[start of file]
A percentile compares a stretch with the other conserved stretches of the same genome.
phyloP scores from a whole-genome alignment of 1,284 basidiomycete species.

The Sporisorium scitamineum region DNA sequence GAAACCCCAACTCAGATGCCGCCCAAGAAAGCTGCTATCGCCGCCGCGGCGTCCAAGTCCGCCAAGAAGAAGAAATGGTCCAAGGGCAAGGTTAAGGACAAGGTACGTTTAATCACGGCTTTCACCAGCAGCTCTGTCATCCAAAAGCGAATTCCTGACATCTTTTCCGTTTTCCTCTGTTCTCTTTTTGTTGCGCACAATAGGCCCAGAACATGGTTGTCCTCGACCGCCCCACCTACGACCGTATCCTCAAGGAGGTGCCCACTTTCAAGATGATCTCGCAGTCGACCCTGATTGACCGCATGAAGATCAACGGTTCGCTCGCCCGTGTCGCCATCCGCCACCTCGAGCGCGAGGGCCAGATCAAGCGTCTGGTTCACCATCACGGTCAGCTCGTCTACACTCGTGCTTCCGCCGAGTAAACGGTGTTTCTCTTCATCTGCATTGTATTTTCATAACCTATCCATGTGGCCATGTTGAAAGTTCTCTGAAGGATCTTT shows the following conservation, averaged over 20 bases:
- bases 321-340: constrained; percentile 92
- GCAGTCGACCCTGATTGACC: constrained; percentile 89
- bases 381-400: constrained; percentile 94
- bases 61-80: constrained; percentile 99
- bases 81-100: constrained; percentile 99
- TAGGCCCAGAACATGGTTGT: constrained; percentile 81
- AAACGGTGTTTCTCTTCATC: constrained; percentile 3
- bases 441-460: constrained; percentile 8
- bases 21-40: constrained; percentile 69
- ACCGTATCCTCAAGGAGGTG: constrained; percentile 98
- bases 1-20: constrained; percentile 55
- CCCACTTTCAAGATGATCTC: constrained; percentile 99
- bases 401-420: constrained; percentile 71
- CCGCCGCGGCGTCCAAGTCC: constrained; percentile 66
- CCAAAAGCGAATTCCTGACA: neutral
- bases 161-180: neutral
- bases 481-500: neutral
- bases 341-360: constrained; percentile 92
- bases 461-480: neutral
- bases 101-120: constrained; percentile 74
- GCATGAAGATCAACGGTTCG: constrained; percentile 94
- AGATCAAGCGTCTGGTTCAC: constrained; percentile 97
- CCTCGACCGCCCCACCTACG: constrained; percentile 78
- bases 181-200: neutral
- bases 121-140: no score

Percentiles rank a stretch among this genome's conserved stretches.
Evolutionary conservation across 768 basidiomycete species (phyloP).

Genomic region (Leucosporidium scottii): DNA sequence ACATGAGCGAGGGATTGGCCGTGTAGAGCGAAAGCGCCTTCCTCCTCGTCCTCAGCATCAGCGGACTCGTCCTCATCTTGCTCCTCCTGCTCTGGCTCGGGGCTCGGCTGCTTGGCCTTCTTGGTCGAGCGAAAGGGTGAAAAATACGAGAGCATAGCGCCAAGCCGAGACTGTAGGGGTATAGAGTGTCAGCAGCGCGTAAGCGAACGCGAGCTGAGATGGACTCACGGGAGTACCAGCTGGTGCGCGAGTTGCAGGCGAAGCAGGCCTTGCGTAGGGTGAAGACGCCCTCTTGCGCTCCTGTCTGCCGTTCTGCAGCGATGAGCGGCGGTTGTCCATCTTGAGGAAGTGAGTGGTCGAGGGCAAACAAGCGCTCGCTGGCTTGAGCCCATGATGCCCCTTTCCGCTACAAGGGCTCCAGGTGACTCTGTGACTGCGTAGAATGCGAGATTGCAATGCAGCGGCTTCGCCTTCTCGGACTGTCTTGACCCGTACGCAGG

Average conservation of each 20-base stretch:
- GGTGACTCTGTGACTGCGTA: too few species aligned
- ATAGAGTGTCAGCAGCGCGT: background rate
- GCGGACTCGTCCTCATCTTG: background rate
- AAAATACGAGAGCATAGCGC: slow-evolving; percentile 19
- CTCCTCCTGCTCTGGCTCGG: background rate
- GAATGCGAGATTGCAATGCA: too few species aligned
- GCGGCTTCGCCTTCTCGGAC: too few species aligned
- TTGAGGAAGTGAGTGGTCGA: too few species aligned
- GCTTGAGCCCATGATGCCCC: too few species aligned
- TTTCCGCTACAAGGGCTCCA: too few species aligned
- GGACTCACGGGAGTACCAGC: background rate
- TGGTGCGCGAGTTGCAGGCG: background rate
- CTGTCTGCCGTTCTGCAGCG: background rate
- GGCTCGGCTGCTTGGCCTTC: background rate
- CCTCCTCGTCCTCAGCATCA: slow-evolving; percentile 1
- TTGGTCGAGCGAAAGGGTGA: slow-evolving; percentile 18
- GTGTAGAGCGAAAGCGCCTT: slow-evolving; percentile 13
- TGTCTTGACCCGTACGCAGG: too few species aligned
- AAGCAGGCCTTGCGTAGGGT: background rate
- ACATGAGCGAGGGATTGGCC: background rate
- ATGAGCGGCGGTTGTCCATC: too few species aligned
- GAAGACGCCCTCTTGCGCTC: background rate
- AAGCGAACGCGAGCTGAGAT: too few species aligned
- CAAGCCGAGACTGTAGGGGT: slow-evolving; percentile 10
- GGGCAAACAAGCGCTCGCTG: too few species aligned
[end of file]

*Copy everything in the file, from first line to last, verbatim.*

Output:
A percentile compares a stretch with the other conserved stretches of the same genome.
phyloP scores from a whole-genome alignment of 1,284 basidiomycete species.

The Sporisorium scitamineum region DNA sequence GAAACCCCAACTCAGATGCCGCCCAAGAAAGCTGCTATCGCCGCCGCGGCGTCCAAGTCCGCCAAGAAGAAGAAATGGTCCAAGGGCAAGGTTAAGGACAAGGTACGTTTAATCACGGCTTTCACCAGCAGCTCTGTCATCCAAAAGCGAATTCCTGACATCTTTTCCGTTTTCCTCTGTTCTCTTTTTGTTGCGCACAATAGGCCCAGAACATGGTTGTCCTCGACCGCCCCACCTACGACCGTATCCTCAAGGAGGTGCCCACTTTCAAGATGATCTCGCAGTCGACCCTGATTGACCGCATGAAGATCAACGGTTCGCTCGCCCGTGTCGCCATCCGCCACCTCGAGCGCGAGGGCCAGATCAAGCGTCTGGTTCACCATCACGGTCAGCTCGTCTACACTCGTGCTTCCGCCGAGTAAACGGTGTTTCTCTTCATCTGCATTGTATTTTCATAACCTATCCATGTGGCCATGTTGAAAGTTCTCTGAAGGATCTTT shows the following conservation, averaged over 20 bases:
- bases 321-340: constrained; percentile 92
- GCAGTCGACCCTGATTGACC: constrained; percentile 89
- bases 381-400: constrained; percentile 94
- bases 61-80: constrained; percentile 99
- bases 81-100: constrained; percentile 99
- TAGGCCCAGAACATGGTTGT: constrained; percentile 81
- AAACGGTGTTTCTCTTCATC: constrained; percentile 3
- bases 441-460: constrained; percentile 8
- bases 21-40: constrained; percentile 69
- ACCGTATCCTCAAGGAGGTG: constrained; percentile 98
- bases 1-20: constrained; percentile 55
- CCCACTTTCAAGATGATCTC: constrained; percentile 99
- bases 401-420: constrained; percentile 71
- CCGCCGCGGCGTCCAAGTCC: constrained; percentile 66
- CCAAAAGCGAATTCCTGACA: neutral
- bases 161-180: neutral
- bases 481-500: neutral
- bases 341-360: constrained; percentile 92
- bases 461-480: neutral
- bases 101-120: constrained; percentile 74
- GCATGAAGATCAACGGTTCG: constrained; percentile 94
- AGATCAAGCGTCTGGTTCAC: constrained; percentile 97
- CCTCGACCGCCCCACCTACG: constrained; percentile 78
- bases 181-200: neutral
- bases 121-140: no score

Percentiles rank a stretch among this genome's conserved stretches.
Evolutionary conservation across 768 basidiomycete species (phyloP).

Genomic region (Leucosporidium scottii): DNA sequence ACATGAGCGAGGGATTGGCCGTGTAGAGCGAAAGCGCCTTCCTCCTCGTCCTCAGCATCAGCGGACTCGTCCTCATCTTGCTCCTCCTGCTCTGGCTCGGGGCTCGGCTGCTTGGCCTTCTTGGTCGAGCGAAAGGGTGAAAAATACGAGAGCATAGCGCCAAGCCGAGACTGTAGGGGTATAGAGTGTCAGCAGCGCGTAAGCGAACGCGAGCTGAGATGGACTCACGGGAGTACCAGCTGGTGCGCGAGTTGCAGGCGAAGCAGGCCTTGCGTAGGGTGAAGACGCCCTCTTGCGCTCCTGTCTGCCGTTCTGCAGCGATGAGCGGCGGTTGTCCATCTTGAGGAAGTGAGTGGTCGAGGGCAAACAAGCGCTCGCTGGCTTGAGCCCATGATGCCCCTTTCCGCTACAAGGGCTCCAGGTGACTCTGTGACTGCGTAGAATGCGAGATTGCAATGCAGCGGCTTCGCCTTCTCGGACTGTCTTGACCCGTACGCAGG

Average conservation of each 20-base stretch:
- GGTGACTCTGTGACTGCGTA: too few species aligned
- ATAGAGTGTCAGCAGCGCGT: background rate
- GCGGACTCGTCCTCATCTTG: background rate
- AAAATACGAGAGCATAGCGC: slow-evolving; percentile 19
- CTCCTCCTGCTCTGGCTCGG: background rate
- GAATGCGAGATTGCAATGCA: too few species aligned
- GCGGCTTCGCCTTCTCGGAC: too few species aligned
- TTGAGGAAGTGAGTGGTCGA: too few species aligned
- GCTTGAGCCCATGATGCCCC: too few species aligned
- TTTCCGCTACAAGGGCTCCA: too few species aligned
- GGACTCACGGGAGTACCAGC: background rate
- TGGTGCGCGAGTTGCAGGCG: background rate
- CTGTCTGCCGTTCTGCAGCG: background rate
- GGCTCGGCTGCTTGGCCTTC: background rate
- CCTCCTCGTCCTCAGCATCA: slow-evolving; percentile 1
- TTGGTCGAGCGAAAGGGTGA: slow-evolving; percentile 18
- GTGTAGAGCGAAAGCGCCTT: slow-evolving; percentile 13
- TGTCTTGACCCGTACGCAGG: too few species aligned
- AAGCAGGCCTTGCGTAGGGT: background rate
- ACATGAGCGAGGGATTGGCC: background rate
- ATGAGCGGCGGTTGTCCATC: too few species aligned
- GAAGACGCCCTCTTGCGCTC: background rate
- AAGCGAACGCGAGCTGAGAT: too few species aligned
- CAAGCCGAGACTGTAGGGGT: slow-evolving; percentile 10
- GGGCAAACAAGCGCTCGCTG: too few species aligned